Candace Parker’s demeanor rarely changes. After tough losses and disheartening performances, Parker sits in front of her locker and addresses the media with the same calm resilience that she carries in victory. The sting of defeat is rarely readable on her face. If anything, you’re more likely to see a wry curling of her upper lip—like she’s plotting, already calculating how she’ll conquer the level that just bested her.
Parker serves as the pace car for the Los Angeles Sparks in good times, but especially in bad ones. She leads not just with her play—which has earned her two MVP awards, five All-Star selections, and a 2016 title—but with how she handles success, adversity, and failure. She sees accountability as the natural predecessor to improvement and demands it from herself and her team.
If the hardwood floor is Parker’s office, then the locker room is her meeting room. And when that door opens to the media after a game, the contagiousness of her disposition is evident. Her fellow stars display the same composed self-evaluation as Parker, and the team’s role players mimic it just as strongly. That attitude has defined Parker’s WNBA career, but it was adopted long before she wore a Sparks jersey.
It’s been more than 11 years since Parker left the University of Tennessee. And it’s been nearly eight years since her mentor there, Pat Summitt, called Parker to deliver some devastating news: The legendary coach had early-onset Alzheimer’s. “I remember her just being like, ‘Don’t throw me a pity party, because you’re gonna be the only one there,’” Parker says.
Summitt died on June 28, 2016. She won 1,098 games and eight NCAA championships in her 38 years as head coach of the Lady Vols, but for Parker, how Summitt handled the final five years of her life are an equally critical part of her legacy.
“It’s easy to act a certain way when things are great,” says Parker, who stayed in close contact with Summitt after leaving Tennessee. “You know those people that are so happy when things are going well ... but the moment something bad happens, everything they talked about and stood for goes out the window? Coach Summitt was the opposite. It was almost to the point where it was like: She was a fighter, and she was built for anything that came for her.”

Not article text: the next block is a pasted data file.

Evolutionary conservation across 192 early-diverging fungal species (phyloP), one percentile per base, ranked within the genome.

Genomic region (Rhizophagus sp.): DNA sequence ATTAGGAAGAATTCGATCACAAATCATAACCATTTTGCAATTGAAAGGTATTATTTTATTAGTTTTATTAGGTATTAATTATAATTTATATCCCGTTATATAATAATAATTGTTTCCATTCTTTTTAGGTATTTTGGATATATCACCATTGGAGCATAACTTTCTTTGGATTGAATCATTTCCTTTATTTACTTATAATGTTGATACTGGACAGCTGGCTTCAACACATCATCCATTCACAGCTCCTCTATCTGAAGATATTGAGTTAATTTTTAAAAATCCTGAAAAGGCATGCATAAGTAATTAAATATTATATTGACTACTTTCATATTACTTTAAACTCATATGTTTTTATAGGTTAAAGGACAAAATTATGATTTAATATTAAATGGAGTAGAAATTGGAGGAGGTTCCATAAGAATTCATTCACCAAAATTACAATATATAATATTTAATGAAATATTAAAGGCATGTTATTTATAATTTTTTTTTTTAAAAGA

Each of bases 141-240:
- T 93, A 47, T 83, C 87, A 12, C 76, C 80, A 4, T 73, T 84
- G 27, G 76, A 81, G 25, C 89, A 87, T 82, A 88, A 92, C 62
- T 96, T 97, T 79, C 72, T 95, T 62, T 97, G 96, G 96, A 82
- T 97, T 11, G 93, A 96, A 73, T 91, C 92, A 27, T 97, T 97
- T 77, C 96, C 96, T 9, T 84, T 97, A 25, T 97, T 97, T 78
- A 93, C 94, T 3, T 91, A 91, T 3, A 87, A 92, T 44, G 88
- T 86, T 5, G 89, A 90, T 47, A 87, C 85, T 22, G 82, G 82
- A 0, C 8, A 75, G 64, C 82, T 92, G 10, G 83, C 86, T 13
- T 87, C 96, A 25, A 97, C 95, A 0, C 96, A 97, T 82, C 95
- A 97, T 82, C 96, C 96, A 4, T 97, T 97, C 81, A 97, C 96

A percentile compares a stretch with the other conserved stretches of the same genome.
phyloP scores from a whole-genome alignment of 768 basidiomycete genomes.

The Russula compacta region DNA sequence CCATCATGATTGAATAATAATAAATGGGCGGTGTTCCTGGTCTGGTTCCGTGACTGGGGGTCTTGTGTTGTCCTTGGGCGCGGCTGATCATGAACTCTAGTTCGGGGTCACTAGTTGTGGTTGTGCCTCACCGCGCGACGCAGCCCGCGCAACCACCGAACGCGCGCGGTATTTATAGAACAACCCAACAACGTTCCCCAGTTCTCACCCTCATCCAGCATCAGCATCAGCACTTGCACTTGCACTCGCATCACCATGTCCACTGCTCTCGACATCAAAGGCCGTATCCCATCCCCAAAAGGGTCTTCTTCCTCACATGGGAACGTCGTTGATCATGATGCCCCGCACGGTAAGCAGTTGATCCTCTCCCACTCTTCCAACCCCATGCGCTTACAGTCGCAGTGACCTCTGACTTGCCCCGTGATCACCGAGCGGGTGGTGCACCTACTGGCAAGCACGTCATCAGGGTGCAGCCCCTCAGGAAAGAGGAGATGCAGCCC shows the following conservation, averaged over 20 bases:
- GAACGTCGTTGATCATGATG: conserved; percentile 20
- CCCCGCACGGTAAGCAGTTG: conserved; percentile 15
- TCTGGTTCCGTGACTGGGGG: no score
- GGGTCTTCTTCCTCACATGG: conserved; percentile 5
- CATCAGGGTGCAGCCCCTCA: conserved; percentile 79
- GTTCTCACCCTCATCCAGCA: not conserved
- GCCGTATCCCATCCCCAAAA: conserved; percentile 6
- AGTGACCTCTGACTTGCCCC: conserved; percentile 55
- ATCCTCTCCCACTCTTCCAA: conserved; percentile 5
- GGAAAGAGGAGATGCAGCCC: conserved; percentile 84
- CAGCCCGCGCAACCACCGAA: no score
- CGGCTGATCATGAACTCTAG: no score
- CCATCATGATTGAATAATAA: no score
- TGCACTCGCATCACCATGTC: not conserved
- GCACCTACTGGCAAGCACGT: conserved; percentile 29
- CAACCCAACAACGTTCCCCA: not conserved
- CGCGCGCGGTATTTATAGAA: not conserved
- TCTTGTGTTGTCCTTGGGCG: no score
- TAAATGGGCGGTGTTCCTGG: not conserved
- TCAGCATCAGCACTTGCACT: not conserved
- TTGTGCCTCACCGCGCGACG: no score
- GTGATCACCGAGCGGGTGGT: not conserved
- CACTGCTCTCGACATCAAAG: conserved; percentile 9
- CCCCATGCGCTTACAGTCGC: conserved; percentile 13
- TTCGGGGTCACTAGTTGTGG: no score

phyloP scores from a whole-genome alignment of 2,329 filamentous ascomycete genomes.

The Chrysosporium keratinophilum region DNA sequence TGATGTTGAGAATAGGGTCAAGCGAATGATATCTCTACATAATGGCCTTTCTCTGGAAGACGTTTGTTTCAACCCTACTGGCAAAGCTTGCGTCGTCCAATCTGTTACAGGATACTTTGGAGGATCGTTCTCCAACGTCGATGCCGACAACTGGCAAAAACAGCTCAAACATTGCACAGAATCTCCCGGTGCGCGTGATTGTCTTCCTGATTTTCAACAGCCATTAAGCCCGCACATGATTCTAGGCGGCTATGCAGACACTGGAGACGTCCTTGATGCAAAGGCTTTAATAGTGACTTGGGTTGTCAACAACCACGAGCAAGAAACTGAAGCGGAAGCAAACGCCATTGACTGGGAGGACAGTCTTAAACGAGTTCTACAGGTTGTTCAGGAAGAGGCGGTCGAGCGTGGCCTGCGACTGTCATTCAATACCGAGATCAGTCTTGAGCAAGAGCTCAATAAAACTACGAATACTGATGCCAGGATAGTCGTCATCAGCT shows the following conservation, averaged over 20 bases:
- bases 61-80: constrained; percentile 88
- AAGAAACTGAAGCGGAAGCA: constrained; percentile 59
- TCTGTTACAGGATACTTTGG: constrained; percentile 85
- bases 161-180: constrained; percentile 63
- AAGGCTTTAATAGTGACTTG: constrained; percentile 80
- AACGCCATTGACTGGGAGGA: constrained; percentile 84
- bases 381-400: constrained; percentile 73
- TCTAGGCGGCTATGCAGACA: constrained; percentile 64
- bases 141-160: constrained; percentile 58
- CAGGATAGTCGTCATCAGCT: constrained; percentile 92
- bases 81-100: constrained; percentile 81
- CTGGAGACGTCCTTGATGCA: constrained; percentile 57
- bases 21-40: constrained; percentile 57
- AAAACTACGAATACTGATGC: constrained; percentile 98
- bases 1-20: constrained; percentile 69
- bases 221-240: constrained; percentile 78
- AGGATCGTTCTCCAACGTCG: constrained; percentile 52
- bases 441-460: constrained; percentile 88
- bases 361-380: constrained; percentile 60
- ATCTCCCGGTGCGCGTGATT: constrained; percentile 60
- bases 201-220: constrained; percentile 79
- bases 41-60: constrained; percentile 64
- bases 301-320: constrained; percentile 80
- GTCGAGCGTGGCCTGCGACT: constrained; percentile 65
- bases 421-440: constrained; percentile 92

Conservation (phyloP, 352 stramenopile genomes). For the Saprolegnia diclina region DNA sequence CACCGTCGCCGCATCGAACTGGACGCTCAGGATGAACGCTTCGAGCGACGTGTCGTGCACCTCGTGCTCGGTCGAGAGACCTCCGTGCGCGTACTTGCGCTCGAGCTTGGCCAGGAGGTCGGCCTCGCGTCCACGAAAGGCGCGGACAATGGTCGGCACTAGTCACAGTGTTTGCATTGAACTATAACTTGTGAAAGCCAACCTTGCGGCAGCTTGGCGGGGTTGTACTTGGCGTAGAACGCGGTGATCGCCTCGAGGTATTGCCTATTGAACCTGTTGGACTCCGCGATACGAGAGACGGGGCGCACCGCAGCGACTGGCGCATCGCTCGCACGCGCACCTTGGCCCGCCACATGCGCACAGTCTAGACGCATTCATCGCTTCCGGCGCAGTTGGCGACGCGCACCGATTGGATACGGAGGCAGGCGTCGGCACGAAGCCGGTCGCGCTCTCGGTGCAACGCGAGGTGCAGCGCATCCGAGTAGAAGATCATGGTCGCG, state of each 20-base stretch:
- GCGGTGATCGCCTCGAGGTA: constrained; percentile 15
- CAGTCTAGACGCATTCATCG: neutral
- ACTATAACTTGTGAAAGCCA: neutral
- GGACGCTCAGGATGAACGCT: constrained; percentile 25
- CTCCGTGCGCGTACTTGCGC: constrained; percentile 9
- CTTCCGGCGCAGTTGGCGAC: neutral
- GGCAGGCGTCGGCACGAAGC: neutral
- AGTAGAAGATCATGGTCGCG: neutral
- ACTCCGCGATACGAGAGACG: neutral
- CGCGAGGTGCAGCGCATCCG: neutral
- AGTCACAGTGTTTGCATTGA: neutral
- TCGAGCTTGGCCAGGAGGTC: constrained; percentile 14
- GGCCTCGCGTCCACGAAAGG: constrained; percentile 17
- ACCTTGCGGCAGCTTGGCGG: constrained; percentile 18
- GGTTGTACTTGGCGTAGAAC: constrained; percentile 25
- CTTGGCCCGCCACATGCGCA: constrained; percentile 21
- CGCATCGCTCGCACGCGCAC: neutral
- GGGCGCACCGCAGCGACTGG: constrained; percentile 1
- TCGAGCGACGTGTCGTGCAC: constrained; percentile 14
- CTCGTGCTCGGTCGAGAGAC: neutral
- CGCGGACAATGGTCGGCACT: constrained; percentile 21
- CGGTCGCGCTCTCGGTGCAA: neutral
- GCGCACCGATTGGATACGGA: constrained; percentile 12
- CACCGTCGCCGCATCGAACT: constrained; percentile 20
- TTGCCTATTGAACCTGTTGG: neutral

Visit the Sparks locker room after a loss, and you’ll find that spirit emanating from Parker. And spend a few minutes talking about Summitt with Parker—or any of the hundreds of players she coached—and it’s clear that the Tennessee legend impacted not only the basketball ability of her players, but their personality, resolve, and values.
Parker is one of just four active WNBA players—along with Isabelle Harrison, Glory Johnson, and Shekinna Stricklen—who played their college ball under Summitt. Together, the final quartet is tasked with making sure that the sport never loses the DNA of Summitt, who is considered one of the greatest coaches in basketball history.
On Saturday, the WNBA All-Star Game will be without a Summitt protégé for the first time in league history. But if you look closely at some of the game’s participants—Parker’s teammates Chelsea Gray and Nneka Ogwumike, and Stricklen’s teammates Jonquel Jones and Alyssa Thomas—you’ll still see Summitt’s teachings at work: Selflessness, empowerment, defense, teamwork, caring, and courage.